Big Island sees significant drop in deadly crashes, credits rece - Hawaii News Now - KGMB and KHNL

Big Island sees significant drop in deadly crashes, credits recently passed law

Aliyah Braden Aliyah Braden
DUI Checkpoints DUI Checkpoints
DUI Checkpoint DUI Checkpoint
HONOLULU (HawaiiNewsNow) - A Hawaii County law named after a 17-month old Kona toddler, is being credited with bringing down traffic fatality rates.

Aliyah Braden was killed after the car she was in was hit by a drunk driver in 2009.  In 2012, the council passed Aliyah's Law.

"Allows the police to tow vehicles of people who are driving without licenses, who have a license that is suspended or revoked, who are drunk and driving, (or) under influence of drugs," says Roth, who helped draft Aliyah's Law.                                                                           

He believes towing the cars keeps the drivers off the road, at least for awhile, preventing crashes.

Statewide, the number of deadly crashes stands at 95, and if that number holds, it will be the first time Hawaii is under 100 since 1998. Those numbers are preliminary as there are still some victims who are hospitalized.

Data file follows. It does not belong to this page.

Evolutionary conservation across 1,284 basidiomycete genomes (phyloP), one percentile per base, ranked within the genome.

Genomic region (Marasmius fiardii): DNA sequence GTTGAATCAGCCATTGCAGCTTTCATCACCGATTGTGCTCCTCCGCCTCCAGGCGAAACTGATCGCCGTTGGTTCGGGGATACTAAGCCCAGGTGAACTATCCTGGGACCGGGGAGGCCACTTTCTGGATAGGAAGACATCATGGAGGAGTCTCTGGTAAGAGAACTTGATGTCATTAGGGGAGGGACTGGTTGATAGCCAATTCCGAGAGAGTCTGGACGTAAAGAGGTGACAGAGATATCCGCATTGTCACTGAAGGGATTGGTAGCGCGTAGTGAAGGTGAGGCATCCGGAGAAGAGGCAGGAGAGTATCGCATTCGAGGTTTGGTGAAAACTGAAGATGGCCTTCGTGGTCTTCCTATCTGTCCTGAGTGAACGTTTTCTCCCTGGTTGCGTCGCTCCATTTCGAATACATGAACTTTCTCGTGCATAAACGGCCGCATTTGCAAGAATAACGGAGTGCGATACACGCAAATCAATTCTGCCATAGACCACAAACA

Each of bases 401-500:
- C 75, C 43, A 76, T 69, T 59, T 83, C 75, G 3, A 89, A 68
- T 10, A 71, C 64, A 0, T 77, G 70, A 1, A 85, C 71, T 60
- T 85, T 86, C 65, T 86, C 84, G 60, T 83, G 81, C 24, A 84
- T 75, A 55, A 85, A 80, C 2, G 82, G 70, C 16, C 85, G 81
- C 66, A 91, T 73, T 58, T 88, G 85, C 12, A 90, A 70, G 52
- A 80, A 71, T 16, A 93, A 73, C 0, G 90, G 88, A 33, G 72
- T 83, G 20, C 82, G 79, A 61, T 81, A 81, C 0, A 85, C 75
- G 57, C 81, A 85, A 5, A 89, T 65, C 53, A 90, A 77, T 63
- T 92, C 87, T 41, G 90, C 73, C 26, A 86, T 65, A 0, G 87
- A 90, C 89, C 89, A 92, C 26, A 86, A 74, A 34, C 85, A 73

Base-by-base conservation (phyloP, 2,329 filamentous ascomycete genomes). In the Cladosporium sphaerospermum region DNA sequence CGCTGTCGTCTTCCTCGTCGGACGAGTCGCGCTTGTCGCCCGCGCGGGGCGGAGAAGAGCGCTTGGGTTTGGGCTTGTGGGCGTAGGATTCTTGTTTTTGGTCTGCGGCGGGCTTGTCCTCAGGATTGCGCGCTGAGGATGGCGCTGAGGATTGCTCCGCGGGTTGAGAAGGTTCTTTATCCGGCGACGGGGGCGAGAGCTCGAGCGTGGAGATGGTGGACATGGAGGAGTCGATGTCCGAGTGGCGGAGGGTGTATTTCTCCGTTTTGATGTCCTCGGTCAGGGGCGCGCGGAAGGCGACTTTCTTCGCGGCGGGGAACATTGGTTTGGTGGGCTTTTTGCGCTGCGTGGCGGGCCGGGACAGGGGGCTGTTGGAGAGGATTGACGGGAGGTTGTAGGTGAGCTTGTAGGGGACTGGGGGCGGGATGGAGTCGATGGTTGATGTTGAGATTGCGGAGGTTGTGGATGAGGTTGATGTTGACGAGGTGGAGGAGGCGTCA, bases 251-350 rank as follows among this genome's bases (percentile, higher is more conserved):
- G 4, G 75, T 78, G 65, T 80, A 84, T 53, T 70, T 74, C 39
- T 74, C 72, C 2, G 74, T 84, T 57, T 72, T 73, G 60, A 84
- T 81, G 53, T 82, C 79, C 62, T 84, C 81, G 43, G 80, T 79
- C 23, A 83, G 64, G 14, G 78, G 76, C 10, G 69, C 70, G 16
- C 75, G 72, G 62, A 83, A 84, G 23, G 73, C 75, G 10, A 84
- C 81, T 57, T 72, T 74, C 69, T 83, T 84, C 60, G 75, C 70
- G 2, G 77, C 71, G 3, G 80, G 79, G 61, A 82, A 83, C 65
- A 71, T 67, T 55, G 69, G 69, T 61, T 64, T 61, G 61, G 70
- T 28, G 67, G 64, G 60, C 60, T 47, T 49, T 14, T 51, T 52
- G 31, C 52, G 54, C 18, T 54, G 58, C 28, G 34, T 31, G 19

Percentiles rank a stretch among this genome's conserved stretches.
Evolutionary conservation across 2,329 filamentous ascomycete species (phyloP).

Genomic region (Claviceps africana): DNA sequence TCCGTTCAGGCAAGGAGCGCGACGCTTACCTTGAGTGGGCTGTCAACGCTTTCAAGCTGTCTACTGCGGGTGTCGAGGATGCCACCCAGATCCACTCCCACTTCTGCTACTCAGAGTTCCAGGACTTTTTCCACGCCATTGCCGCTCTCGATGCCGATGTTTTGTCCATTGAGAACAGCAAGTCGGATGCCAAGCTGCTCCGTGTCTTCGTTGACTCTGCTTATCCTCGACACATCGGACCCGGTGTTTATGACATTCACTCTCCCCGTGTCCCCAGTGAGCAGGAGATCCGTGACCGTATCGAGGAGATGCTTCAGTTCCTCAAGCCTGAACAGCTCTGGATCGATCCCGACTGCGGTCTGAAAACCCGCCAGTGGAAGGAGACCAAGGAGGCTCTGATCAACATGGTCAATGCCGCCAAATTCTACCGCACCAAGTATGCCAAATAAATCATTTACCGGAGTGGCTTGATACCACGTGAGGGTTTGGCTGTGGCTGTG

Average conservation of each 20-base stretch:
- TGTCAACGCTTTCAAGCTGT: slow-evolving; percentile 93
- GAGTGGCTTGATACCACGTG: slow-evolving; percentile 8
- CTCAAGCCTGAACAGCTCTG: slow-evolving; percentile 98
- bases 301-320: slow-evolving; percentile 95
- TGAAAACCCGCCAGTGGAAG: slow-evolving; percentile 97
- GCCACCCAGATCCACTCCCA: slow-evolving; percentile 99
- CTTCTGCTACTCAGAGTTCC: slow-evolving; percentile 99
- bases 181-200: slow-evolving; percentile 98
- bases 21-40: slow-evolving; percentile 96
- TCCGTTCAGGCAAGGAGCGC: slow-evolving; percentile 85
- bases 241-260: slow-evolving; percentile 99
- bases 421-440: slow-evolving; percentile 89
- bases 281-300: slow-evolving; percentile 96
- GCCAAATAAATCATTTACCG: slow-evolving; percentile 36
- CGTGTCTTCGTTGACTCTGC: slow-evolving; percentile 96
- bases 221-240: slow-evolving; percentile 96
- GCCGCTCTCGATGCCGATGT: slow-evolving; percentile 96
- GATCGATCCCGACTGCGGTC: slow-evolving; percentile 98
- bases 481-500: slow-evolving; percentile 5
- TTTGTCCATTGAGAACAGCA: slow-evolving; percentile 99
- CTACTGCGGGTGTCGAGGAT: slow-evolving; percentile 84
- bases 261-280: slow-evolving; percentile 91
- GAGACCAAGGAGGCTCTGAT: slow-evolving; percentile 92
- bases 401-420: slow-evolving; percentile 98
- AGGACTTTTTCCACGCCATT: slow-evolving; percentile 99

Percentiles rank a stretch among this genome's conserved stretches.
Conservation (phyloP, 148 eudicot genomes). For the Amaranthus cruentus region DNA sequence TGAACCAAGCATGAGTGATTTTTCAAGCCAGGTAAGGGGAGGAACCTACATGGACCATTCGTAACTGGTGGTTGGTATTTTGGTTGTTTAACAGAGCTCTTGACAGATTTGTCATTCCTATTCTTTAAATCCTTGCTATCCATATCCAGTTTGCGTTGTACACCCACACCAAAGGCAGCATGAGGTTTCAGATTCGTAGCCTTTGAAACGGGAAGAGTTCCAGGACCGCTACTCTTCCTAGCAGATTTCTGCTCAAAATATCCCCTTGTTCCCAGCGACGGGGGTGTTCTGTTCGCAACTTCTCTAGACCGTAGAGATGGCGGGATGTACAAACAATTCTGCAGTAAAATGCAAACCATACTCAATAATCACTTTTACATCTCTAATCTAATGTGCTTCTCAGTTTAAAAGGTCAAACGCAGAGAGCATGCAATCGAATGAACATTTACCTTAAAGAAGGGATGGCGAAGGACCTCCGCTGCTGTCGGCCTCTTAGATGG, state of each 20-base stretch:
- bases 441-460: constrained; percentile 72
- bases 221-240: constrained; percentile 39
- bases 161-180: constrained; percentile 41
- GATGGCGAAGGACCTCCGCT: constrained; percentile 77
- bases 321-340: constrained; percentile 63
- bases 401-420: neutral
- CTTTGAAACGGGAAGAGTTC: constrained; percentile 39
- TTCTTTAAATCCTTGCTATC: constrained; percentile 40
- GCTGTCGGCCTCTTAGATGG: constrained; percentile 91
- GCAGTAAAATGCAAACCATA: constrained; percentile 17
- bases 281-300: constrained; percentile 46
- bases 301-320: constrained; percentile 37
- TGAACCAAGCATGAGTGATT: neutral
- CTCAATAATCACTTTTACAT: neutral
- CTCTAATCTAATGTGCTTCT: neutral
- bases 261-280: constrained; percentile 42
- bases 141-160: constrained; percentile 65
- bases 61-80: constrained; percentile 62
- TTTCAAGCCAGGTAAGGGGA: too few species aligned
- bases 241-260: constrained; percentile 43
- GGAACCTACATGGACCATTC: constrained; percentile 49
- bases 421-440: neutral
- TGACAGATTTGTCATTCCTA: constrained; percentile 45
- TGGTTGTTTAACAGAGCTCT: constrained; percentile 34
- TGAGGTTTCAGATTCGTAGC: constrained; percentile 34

The breakdown of traffic fatalities by County as of December 30, 2014 is pictured at right (on desktop computers).

While Honolulu and Kauai are about even, Maui is up, but the biggest change, the Big Island.  Numbers there are down significantly to 11, from 26 last year, and 38 the year before.

"The tow companies are telling me the majority of tows that they have are because of Aliyah's law," says Roth, "And they're also telling me a lot of the cars they're towing are the same cars that get into these crashes that kill people. We're using Aliyah's law and taking these cars off the streets prior to them getting into a crash." 

Honolulu Police say a similar law would be difficult to enforce on Oahu because there are so many more cars and less land to store towed vehicles.  HPD's traffic division focuses on enforcement -- like checkpoints, and education.   

"If you know someone is too drunk to drive, take their keys, give them a ride, keep them off the road," says HPD Lt. Stason Tanaka.

Whatever the strategy, the goal is the same, to bring down the number of deaths of the road and see that everyone gets to their destination, unscathed.

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